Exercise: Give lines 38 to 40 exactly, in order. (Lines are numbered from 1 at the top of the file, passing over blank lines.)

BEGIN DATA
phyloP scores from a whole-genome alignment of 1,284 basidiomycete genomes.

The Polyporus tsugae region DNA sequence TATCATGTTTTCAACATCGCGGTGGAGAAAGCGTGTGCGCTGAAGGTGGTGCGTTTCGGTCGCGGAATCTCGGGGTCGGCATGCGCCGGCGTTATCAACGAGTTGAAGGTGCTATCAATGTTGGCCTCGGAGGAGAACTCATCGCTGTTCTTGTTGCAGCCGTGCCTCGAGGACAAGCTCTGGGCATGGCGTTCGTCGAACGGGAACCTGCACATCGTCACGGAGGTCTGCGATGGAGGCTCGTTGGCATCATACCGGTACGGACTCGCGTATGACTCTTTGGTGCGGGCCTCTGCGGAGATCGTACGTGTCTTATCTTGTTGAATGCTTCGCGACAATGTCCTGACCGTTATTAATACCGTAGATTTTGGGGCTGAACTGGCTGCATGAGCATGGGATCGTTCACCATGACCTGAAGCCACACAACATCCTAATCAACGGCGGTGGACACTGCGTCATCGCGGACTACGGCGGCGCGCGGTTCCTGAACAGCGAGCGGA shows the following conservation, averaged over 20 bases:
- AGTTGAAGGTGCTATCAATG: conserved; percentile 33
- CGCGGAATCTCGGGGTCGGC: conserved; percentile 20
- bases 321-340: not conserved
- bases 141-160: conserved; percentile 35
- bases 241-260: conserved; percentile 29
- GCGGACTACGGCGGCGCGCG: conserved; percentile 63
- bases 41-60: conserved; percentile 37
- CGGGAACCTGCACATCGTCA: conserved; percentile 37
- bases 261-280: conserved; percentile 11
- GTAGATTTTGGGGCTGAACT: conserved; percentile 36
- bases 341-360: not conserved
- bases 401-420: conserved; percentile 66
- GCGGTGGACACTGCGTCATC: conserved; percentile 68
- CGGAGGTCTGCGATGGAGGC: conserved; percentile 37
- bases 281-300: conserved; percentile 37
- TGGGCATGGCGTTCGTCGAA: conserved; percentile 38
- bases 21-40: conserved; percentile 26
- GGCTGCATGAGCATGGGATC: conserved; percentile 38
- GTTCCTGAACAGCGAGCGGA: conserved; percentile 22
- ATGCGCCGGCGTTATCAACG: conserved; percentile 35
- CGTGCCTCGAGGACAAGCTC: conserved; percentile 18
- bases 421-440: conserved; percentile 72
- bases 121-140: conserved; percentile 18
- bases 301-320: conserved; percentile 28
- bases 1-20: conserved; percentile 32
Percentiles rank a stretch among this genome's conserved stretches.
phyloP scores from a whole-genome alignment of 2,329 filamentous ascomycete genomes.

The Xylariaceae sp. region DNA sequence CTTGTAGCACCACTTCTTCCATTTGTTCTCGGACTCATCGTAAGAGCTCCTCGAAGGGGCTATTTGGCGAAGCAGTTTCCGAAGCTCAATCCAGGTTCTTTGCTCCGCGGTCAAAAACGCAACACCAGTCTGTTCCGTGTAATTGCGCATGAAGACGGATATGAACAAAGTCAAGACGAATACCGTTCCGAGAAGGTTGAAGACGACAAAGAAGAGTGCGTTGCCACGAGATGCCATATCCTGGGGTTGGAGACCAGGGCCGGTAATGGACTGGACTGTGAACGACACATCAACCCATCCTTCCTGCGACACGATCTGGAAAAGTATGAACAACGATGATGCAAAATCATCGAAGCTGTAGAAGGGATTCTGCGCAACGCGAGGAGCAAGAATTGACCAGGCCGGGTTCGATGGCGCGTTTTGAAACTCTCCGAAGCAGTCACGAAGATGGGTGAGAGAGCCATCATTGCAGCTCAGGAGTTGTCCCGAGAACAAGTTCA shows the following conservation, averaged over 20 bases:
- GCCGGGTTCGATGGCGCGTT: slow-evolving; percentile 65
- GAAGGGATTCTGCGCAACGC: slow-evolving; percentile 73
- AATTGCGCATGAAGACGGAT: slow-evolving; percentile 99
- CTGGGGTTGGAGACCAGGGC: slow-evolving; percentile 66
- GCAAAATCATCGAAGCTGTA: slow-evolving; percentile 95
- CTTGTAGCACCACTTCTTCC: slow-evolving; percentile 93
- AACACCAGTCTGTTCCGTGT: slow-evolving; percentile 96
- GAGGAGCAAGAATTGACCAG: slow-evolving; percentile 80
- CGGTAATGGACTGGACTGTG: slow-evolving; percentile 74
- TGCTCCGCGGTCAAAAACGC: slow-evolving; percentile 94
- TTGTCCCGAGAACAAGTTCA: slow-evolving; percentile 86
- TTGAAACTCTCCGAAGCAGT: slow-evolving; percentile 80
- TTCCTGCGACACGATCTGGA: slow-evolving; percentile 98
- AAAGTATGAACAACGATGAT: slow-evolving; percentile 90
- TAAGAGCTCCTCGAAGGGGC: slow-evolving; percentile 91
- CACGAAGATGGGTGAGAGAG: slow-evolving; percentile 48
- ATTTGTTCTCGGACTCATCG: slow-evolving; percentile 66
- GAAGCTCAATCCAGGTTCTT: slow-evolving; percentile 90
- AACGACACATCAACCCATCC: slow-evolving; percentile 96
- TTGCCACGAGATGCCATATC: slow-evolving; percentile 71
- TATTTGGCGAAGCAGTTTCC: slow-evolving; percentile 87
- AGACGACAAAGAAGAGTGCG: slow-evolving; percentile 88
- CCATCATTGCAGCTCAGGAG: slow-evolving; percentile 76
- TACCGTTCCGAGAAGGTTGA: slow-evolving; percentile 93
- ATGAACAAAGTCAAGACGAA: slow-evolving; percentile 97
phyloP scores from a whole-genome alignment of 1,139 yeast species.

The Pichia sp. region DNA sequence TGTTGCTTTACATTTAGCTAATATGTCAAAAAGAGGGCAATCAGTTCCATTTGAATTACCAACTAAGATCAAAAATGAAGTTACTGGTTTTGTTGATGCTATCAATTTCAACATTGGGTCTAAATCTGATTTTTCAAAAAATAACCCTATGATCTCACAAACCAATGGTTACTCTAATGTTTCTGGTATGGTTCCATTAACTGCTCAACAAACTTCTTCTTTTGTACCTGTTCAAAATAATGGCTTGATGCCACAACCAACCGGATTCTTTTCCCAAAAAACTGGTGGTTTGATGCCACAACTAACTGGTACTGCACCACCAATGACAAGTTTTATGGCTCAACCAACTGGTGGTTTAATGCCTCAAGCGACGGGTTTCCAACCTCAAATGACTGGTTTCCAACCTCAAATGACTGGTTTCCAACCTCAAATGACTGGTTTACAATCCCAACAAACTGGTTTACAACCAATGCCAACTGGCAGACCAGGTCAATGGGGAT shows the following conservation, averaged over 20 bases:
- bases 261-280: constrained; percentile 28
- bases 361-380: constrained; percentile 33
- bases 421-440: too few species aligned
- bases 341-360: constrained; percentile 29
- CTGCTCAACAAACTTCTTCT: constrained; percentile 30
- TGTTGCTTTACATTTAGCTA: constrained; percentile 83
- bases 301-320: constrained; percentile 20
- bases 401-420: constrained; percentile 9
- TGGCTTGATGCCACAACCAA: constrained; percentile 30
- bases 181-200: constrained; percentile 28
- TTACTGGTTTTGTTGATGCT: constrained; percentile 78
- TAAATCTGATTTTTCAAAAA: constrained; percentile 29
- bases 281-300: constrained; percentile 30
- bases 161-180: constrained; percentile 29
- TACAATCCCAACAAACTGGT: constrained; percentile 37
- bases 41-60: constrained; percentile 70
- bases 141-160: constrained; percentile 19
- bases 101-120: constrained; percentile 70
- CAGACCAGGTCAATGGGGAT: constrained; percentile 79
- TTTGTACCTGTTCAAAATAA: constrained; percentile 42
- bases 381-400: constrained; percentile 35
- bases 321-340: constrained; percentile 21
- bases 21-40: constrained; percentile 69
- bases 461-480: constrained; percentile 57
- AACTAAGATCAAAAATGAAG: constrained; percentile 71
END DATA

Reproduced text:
- GAGGAGCAAGAATTGACCAG: slow-evolving; percentile 80
- CGGTAATGGACTGGACTGTG: slow-evolving; percentile 74
- TGCTCCGCGGTCAAAAACGC: slow-evolving; percentile 94